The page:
22. Frank Reich, Panthers (age: 61)
Some were surprised that Reich resurfaced immediately in the coaching cycle after his Colts firing, but the former Panthers QB still is a strong offensive architect with an overall winning record. His NFL-worthy organization, style and demeanor is ideal to rebound from Matt Rhule. Don’t discount what he can do attached to a mature, young QB leader in Bryce Young.
23. Ron Rivera, Commanders (age: 61)
The former Panthers coach led his team to a last-place finish in a NFC East where everyone else made the playoffs, but 8-8-1 still felt like a little overachieving. The defensive-mindedness helped most there, but now he’s hoping the changes to Sam Howell and Eric Bieniemy will help created a needed complementary offense.
24. Arthur Smith, Falcons (age: 41)
The offensive-minded Smith is trying to channel the good Titans mojo of Vrabel, with rookie Bijan Robinson being his version of Derrick Henry to boost Drake London, Kyle Pitts, Desmond Ridder and a strong line. Defensively, he’s borrowed heavily from the rival Saints to try to steal the NFC South with a third-year breakthrough.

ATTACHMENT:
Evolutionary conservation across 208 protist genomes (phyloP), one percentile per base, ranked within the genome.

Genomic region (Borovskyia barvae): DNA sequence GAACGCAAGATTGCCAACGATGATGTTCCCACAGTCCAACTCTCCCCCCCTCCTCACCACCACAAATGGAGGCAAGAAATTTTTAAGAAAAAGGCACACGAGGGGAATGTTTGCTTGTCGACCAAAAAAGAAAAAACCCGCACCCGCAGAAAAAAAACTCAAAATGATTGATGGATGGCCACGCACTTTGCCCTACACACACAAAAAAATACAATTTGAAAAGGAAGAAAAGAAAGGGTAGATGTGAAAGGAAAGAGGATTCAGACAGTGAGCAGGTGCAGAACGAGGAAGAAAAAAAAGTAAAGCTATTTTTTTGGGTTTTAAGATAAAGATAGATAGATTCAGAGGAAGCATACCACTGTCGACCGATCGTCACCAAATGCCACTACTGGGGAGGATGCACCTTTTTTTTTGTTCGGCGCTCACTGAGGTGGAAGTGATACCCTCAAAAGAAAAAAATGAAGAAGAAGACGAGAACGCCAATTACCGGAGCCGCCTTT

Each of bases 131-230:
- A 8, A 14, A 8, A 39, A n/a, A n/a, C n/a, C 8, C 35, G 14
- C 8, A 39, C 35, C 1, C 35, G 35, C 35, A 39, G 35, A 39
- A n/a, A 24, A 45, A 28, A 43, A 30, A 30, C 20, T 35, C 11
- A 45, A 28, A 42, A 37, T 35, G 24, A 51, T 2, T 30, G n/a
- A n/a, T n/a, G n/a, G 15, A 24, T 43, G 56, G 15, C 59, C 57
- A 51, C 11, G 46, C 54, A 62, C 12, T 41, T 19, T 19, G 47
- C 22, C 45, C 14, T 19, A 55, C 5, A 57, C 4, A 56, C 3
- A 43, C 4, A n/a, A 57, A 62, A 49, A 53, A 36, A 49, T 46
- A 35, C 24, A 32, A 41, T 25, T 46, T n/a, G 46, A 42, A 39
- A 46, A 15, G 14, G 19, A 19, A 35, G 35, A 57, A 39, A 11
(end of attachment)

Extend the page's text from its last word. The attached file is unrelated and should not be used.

25. Kevin Stefanski, Browns (age: 41)
Stefanski is yet another offensive-minded coach in a tough spot this season. He had Browns fans excited in leading the team to 11-5 right away in 2020, but they have gone 15-19 since with a QB transition to Deshaun Watson. With a solid enough defense, Stefanski has sneaky-high expectations to battle for at least a wild card in a difficult division.
26. Matt Eberflus, Bears (age: 53)
The defensive-minded Eberllus is hoping to follow Sirianni in having big second-year success since leaving the Colts. He’s got a ton of help from GM Ryan Poles in loading up the defense and giving Justin Fields a shot at a much-needed passing breakthrough in Year 3. Watch out for Chicago pushing for a wild card and pushing Eberflus up this list.
27. Dennis Allen, Saints (age: 50)